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One Court of Justice Blog

Apr 2017
April 15, 2017

Statute means what it says: any movement of victim to a place of greater danger supports OV 8 score.

Judicial additions to a plainly defined word are impermissible, said the Michigan Supreme Court. In People v. Barrera, No. 151282, the court held that the trial court had correctly decided the scoring of Offense Variables (OVs) for a crime of sexual assault. Rejecting prior holdings that expanded the requirements in the relevant criminal statute, the court found that the statute means what it says—any movement, or “asportation,” that involves moving the victim to a place of greater danger results in OV 8 being scored at 15 points. The statute does not provide an “incidental movement” exception, and courts are not at liberty to add one.

Apr 2017
April 10, 2017

MSC grants leave to consider whether courts are bound by the sentence of one day to life for a conviction of indecent exposure by a sexually delinquent person

The Michigan Supreme Court granted leave to appeal in People v Arnold, No. 154764, ordering the parties to address whether MCL 750.335a(2)(c), the statute addressing indecent exposure by a sexually delinquent person, requires the mandatory imposition of a sentence of 1 day to life or whether the sentencing court may impose a sentence within the applicable sentencing guidelines range.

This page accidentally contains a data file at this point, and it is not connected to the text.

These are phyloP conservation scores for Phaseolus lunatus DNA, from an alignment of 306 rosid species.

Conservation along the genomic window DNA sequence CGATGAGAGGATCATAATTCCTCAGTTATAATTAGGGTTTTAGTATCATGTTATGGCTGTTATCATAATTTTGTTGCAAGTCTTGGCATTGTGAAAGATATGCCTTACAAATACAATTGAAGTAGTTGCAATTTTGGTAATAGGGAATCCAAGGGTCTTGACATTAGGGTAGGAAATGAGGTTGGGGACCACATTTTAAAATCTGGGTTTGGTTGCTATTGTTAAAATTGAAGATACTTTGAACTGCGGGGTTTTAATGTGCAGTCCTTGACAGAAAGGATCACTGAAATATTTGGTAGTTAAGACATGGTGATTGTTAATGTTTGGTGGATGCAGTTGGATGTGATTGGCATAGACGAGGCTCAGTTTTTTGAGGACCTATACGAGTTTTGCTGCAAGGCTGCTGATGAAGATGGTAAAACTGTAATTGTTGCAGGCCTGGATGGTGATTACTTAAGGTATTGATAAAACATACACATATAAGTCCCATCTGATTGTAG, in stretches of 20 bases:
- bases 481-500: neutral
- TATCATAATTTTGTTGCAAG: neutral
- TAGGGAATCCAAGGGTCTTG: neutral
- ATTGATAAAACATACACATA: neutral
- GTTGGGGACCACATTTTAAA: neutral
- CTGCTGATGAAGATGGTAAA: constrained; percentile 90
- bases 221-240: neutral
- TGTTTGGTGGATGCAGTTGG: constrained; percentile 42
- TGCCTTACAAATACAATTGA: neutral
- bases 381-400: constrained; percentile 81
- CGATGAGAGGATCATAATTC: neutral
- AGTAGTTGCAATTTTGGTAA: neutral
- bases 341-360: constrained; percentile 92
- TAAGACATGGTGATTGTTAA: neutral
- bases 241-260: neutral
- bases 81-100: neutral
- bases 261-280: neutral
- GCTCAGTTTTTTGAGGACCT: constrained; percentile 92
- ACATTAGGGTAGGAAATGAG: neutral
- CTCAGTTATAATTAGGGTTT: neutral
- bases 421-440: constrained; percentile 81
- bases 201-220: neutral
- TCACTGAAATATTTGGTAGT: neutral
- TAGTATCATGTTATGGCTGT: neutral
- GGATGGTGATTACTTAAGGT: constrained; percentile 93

Apr 2017
April 04, 2017

MSC grants MOAA to consider scope of defendant’s right to withdraw plea where court imposes sentence arguably inconsistent with Cobbs evaluation

In People v Velez, No. 152778, the Michigan Supreme Court granted mini-oral argument on whether the trial court imposed a sentence within the bounds of a preliminary sentence evaluation given under People v Cobbs, 443 Mich 276 (1993).

Apr 2017
April 03, 2017

COA: Restitution can be based on course of conduct, not just charges of conviction.

According to the Michigan Court of Appeals, a defendant may be ordered to pay full restitution, even when the prosecution drops some charges contributing to the amount owed. In People v. Bryant, No. 328512, on order of the Michigan Supreme Court, the Court of Appeals examined “the propriety of the Wayne Circuit Court’s restitution award in light of People v. McKinley, 496 Mich 410.” The court in McKinley held that a restitution award “ties ‘the defendant’s course of conduct’ to the convicted offenses and requires a causal link between them.”

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